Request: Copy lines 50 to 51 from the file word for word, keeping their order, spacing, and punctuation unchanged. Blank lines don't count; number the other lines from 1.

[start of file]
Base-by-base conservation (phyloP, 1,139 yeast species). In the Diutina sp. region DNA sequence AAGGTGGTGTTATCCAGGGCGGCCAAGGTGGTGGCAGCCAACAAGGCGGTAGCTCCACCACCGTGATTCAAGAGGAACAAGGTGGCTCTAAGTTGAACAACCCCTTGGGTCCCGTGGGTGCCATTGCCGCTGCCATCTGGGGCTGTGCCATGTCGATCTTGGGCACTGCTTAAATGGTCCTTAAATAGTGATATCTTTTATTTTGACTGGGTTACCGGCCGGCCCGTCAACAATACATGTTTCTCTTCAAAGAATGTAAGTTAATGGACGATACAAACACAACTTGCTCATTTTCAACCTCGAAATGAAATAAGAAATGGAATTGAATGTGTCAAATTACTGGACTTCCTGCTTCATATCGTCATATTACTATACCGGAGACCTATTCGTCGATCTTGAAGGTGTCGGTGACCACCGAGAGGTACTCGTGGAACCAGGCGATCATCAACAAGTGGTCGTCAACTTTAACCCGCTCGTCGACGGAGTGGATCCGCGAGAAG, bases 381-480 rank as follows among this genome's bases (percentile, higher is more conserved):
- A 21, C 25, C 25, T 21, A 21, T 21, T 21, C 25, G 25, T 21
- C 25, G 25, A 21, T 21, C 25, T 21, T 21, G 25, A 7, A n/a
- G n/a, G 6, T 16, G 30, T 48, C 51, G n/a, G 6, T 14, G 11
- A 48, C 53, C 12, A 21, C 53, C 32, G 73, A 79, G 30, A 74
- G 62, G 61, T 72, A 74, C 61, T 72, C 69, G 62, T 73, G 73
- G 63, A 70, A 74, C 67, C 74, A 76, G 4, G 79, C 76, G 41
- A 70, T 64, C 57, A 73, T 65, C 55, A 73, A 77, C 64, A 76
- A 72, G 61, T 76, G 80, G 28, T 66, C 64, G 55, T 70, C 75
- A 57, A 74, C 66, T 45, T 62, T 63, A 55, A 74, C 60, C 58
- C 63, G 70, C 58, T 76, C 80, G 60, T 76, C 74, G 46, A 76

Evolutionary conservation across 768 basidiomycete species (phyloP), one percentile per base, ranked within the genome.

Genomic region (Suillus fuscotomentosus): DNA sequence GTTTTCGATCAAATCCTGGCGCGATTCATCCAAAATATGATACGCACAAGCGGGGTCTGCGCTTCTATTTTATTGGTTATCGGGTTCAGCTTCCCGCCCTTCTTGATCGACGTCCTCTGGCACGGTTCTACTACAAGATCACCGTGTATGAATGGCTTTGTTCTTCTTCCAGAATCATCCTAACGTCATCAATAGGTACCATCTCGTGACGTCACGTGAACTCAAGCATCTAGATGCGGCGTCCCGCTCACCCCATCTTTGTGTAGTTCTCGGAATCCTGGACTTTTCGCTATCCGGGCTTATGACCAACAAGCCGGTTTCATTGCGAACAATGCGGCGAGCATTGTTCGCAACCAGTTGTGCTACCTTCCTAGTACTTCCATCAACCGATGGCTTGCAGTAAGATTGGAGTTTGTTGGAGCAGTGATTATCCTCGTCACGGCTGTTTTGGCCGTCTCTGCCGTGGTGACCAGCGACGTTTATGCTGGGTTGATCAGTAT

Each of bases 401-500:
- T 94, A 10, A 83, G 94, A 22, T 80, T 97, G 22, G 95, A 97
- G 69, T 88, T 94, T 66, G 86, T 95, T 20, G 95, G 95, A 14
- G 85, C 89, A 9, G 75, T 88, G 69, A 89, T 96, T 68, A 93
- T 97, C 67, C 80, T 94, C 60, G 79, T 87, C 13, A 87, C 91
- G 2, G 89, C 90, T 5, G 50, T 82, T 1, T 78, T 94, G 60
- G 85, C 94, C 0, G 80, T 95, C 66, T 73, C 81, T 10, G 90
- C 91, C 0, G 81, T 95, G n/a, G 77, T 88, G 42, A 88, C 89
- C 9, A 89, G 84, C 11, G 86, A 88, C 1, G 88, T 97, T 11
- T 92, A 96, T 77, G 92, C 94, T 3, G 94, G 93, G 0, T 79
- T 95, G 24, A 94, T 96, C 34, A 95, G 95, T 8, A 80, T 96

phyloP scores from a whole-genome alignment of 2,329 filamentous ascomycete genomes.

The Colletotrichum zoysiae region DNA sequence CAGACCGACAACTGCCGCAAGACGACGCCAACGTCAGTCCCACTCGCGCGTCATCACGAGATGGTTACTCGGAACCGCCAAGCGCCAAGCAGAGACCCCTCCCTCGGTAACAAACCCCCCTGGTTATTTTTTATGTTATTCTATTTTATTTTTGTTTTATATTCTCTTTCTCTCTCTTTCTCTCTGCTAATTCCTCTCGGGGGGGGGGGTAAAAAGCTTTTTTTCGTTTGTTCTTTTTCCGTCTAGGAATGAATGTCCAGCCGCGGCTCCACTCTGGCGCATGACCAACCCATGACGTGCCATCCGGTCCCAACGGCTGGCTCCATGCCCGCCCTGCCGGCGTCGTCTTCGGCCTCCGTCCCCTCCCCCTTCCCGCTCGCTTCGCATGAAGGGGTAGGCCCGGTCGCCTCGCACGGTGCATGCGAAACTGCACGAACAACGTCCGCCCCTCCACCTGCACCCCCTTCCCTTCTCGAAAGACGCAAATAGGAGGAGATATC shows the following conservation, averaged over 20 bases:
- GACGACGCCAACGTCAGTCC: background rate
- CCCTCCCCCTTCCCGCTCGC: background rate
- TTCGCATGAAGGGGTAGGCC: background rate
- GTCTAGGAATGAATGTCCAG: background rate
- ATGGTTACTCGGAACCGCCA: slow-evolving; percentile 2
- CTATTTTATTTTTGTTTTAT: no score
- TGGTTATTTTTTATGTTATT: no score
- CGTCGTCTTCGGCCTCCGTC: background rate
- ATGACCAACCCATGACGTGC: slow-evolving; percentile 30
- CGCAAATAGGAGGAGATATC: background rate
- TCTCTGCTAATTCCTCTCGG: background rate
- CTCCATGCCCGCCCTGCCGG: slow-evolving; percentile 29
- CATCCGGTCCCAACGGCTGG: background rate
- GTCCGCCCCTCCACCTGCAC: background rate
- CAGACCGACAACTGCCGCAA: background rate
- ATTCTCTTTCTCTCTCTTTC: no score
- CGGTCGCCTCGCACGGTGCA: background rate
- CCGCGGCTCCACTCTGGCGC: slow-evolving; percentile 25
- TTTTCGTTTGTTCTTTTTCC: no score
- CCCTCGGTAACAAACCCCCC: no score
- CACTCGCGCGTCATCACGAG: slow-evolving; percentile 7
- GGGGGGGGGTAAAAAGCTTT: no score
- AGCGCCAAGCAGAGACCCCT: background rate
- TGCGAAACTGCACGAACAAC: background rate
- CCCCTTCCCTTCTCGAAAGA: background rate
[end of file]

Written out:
- TGCGAAACTGCACGAACAAC: background rate
- CCCCTTCCCTTCTCGAAAGA: background rate